sustainable business

By Rieva Lesonsky

Whether you’re trying to save money, attract new customers and clients, or make your business a better place to work, implementing sustainable business practices can help. That’s especially true if your target customers or employees are Millennials. This age group cares more than any other about sustainable business practices, according to a new survey.

About two-thirds (62 percent) of small and midsize businesses in the second annual Cox Conserves Sustainability Survey have implemented sustainable business practices such as conserving energy and resources—a figure that’s pretty much unchanged from last year.

The top five ways that small and midsized businesses are supporting sustainability:

  1. Using supplies efficiently, such as printing on both sides of paper — 62 percent
  2. Using energy-efficient lighting and equipment — 60 percent
  3. Offering paperless billing — 56 percent
  4. Offering recycling programs — 54 percent
  5. Holding meetings virtually — 45 percent

Among the top benefits of sustainable business practices are cost savings (cited by 46 percent), demonstrating a commitment to the environment (40 percent), and enhancing the company’s public image (38 percent). So what’s holding small and midsize businesses back from becoming more environmentally friendly?

Unwillingness to pay higher upfront costs for sustainability is a key factor, as is the fact that other priorities are taking precedence. However, according to Millennials, older generations are also standing in the way.

While Millennials know more and care more about sustainability than any other age group in the survey, and are more committed to increasing sustainability, the Millennia’s surveyed say that they don’t yet have enough influence in business and management to effect change. And 53 percent say at the companies they work for, their leaders (primarily Baby Boomers) are hampering efforts toward sustainable business.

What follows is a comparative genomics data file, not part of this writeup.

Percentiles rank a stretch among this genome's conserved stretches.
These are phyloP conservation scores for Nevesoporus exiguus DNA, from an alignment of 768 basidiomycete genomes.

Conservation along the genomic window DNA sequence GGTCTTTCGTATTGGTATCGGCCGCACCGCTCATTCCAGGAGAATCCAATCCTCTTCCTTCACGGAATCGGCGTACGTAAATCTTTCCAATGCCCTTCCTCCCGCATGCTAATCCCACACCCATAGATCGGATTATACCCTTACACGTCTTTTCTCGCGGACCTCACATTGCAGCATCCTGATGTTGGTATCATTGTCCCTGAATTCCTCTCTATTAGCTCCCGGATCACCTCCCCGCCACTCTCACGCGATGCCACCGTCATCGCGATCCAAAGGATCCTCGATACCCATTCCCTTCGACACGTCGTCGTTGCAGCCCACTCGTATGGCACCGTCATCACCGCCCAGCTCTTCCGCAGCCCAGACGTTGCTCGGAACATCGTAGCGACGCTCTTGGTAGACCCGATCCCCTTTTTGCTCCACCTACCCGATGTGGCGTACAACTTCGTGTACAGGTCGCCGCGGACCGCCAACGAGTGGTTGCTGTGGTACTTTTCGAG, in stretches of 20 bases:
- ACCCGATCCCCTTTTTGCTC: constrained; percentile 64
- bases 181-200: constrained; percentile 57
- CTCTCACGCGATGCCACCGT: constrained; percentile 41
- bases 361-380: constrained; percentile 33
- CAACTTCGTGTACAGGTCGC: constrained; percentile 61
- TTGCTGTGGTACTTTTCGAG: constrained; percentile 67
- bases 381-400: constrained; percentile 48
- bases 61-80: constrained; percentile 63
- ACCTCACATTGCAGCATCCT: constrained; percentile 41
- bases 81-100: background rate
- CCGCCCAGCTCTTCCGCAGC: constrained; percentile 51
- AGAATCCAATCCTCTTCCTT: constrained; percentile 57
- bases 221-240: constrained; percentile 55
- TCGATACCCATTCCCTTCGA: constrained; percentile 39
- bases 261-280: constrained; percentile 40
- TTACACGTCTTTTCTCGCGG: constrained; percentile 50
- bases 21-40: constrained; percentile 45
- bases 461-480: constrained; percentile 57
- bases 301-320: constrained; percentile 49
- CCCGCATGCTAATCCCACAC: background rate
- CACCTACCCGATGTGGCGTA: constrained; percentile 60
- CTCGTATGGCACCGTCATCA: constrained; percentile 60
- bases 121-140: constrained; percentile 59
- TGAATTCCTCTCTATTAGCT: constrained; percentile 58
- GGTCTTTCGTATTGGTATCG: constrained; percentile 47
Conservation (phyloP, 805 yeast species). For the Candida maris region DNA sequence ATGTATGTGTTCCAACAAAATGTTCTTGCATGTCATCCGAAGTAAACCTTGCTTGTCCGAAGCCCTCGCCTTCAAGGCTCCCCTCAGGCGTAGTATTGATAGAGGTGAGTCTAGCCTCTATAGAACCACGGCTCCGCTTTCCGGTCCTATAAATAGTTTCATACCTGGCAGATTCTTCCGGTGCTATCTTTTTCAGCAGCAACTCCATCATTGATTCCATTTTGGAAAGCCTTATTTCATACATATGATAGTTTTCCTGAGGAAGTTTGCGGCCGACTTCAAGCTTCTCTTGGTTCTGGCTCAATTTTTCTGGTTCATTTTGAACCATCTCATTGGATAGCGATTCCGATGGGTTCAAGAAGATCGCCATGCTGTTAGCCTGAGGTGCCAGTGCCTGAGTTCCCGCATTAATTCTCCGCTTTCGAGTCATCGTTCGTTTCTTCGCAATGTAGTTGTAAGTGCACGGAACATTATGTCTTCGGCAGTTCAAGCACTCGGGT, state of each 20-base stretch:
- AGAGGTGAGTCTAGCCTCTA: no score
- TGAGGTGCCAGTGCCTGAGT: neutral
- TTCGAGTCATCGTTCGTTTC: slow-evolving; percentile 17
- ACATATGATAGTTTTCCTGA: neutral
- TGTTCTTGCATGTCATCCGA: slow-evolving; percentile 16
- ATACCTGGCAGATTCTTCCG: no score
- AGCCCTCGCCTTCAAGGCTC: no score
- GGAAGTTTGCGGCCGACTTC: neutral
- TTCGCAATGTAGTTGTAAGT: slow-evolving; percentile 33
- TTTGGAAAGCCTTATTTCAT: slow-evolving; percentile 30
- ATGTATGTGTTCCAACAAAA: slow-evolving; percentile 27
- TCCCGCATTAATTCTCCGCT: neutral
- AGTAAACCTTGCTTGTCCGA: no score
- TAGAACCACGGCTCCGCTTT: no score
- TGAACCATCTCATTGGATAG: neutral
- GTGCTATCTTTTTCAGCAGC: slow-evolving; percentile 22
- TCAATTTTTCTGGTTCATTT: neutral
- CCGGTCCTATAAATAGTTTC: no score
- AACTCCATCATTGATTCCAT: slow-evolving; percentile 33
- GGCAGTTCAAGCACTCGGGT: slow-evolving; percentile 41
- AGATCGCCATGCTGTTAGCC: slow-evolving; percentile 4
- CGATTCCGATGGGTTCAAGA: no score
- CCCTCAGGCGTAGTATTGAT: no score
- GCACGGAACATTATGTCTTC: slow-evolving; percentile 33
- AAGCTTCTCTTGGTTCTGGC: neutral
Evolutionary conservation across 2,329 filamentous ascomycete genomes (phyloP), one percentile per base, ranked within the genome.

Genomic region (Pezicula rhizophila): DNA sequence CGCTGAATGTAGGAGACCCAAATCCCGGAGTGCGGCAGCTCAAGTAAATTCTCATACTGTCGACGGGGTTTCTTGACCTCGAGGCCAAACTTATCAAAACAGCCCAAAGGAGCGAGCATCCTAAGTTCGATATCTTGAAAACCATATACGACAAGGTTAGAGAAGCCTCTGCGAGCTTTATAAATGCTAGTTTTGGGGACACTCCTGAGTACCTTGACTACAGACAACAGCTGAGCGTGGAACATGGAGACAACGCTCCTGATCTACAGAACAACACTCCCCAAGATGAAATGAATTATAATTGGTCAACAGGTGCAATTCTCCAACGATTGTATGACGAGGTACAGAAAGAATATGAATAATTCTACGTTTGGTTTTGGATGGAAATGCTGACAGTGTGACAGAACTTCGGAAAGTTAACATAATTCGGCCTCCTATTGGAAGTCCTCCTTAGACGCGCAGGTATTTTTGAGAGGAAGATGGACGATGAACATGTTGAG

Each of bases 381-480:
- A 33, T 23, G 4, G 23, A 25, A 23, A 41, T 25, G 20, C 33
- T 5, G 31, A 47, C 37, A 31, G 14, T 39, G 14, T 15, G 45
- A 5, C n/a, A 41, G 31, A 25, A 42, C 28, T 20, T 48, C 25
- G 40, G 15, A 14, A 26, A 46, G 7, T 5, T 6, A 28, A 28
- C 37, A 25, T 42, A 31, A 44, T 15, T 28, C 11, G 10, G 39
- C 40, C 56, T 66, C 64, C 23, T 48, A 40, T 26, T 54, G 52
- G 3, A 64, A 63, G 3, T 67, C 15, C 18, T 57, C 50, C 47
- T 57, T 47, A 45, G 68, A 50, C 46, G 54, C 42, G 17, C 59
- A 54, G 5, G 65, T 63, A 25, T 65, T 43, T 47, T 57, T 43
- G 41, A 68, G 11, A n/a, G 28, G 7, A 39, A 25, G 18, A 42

As a Boomer myself, I find it surprising that the generation that first focused on environmental sustainability is dropping the ball. Whether this is actually true or just a perception among Millennials, Cox suggests four ways that you can make your small business more sustainable.

  1. Review your baseline energy usage. Contact your utility company to get detailed records of what your energy usage is. Some utilities will also conduct an energy audit for you, assessing wasteful practices and suggesting ways to improve energy savings.
  2. Look for government programs to help. There are many tax credits, rebates and other incentives for businesses that can make becoming energy-efficient more affordable. Visit gov/savings for more information.
  3. Take advantage of nature. Use low-tech solutions to save energy. For example, if the sun blazes into your office windows at sunrise every morning, try closing the window blinds at night so the office will be cool when employees arrive. Have ample natural light? Turn off your lights during part of the day and rely on windows or skylights.
  4. Involve your employees. As the survey shows, today’s employees — especially younger ones — are passionate about sustainability. Pick their brains for ideas and suggestions about ways you can make your business more sustainable. Also encourage them to practice sustainable business with simple acts such as turning off lights when they leave the room, powering down their equipment at the end of the day, and using reusable coffee mugs.